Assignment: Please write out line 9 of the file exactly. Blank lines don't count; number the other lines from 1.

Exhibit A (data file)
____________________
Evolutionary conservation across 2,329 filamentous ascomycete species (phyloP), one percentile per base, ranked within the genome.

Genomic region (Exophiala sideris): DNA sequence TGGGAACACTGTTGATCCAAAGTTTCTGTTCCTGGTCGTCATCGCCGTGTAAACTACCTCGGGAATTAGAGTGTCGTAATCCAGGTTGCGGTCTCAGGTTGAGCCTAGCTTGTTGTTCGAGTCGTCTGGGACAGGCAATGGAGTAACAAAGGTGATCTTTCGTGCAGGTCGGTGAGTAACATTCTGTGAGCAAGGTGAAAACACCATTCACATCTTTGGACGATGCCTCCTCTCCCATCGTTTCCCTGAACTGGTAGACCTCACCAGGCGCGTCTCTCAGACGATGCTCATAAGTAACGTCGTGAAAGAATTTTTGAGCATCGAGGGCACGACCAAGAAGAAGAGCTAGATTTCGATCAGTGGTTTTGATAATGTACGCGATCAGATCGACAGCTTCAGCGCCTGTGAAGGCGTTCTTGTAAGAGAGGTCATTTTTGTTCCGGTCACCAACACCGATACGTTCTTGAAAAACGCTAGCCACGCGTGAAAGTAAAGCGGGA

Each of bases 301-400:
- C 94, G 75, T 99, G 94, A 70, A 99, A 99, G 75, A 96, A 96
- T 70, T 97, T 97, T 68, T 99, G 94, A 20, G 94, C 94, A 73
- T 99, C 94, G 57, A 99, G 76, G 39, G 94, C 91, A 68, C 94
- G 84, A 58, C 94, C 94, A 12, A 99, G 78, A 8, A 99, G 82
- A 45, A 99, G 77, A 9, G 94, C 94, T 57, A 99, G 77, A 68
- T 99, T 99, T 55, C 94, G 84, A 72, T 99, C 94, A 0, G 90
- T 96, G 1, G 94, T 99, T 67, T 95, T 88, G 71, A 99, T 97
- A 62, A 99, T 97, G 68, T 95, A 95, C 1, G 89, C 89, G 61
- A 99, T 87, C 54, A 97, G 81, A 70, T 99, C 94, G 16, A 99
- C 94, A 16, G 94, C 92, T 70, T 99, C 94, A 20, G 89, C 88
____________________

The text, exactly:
- T 99, T 99, T 55, C 94, G 84, A 72, T 99, C 94, A 0, G 90